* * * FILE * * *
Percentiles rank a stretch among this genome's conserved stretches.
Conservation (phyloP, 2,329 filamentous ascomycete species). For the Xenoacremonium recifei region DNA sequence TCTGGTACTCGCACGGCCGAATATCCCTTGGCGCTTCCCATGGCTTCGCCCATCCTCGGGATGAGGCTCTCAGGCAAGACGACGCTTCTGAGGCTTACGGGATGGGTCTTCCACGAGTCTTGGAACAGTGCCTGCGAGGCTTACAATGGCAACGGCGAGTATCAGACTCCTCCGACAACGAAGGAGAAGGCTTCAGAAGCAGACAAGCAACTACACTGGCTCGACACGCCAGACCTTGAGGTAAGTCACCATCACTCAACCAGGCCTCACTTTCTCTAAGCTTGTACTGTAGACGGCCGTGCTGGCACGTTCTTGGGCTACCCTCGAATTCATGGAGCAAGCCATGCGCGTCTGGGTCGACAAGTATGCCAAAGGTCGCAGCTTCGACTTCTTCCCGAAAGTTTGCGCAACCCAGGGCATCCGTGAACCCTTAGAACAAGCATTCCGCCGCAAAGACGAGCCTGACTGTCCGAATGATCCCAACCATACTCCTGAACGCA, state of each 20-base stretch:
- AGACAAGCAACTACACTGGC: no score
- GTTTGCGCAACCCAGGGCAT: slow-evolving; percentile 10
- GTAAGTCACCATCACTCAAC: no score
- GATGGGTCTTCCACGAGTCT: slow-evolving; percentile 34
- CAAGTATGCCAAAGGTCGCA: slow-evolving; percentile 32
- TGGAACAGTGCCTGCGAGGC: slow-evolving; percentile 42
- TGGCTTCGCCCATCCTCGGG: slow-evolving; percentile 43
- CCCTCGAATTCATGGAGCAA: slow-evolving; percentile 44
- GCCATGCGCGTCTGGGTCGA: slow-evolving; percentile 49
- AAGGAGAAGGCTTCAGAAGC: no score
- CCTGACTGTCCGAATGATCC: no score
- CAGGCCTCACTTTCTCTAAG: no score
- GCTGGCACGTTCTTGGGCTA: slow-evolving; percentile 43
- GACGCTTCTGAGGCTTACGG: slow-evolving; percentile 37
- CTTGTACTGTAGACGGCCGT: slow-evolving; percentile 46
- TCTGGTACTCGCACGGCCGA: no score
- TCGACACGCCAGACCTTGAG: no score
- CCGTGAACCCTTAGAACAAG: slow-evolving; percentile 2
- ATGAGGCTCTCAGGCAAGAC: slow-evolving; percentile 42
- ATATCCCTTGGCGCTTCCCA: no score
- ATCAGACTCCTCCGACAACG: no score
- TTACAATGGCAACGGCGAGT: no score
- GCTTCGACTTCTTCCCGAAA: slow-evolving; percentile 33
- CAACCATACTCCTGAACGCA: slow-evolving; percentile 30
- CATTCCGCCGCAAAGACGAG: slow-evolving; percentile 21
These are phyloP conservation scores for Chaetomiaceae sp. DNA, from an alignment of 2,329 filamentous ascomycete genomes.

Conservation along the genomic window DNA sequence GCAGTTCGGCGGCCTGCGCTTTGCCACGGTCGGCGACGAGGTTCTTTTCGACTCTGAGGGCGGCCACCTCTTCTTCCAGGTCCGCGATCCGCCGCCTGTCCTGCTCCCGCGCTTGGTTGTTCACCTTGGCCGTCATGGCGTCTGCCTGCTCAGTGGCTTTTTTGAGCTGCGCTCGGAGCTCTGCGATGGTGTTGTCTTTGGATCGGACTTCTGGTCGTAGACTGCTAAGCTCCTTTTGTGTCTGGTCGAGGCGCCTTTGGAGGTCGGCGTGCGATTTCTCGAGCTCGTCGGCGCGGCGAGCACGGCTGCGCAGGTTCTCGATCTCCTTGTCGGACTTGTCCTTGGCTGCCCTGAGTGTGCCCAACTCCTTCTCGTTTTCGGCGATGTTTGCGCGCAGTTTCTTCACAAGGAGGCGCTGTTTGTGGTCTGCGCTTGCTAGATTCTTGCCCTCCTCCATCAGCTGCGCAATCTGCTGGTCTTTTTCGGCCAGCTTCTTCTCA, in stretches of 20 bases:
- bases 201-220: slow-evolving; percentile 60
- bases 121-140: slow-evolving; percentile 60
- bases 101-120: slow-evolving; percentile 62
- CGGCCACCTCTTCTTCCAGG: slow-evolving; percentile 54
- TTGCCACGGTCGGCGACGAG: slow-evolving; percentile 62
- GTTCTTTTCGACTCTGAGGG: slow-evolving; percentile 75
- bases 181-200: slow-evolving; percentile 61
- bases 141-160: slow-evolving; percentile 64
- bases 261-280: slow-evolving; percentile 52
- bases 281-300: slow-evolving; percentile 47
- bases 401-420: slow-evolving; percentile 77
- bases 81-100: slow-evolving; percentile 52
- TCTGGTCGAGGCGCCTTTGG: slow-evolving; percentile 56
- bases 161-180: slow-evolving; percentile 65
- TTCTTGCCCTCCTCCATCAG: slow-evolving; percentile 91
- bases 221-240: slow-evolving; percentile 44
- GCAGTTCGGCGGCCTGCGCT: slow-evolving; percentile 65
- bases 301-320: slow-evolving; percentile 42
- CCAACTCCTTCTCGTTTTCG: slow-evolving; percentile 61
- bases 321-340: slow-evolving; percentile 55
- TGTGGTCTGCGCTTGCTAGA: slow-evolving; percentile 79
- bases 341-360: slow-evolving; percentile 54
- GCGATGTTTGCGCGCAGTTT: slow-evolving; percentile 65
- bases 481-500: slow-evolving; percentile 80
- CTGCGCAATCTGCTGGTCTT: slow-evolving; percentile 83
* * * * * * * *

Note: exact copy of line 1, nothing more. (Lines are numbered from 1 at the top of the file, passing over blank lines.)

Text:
Percentiles rank a stretch among this genome's conserved stretches.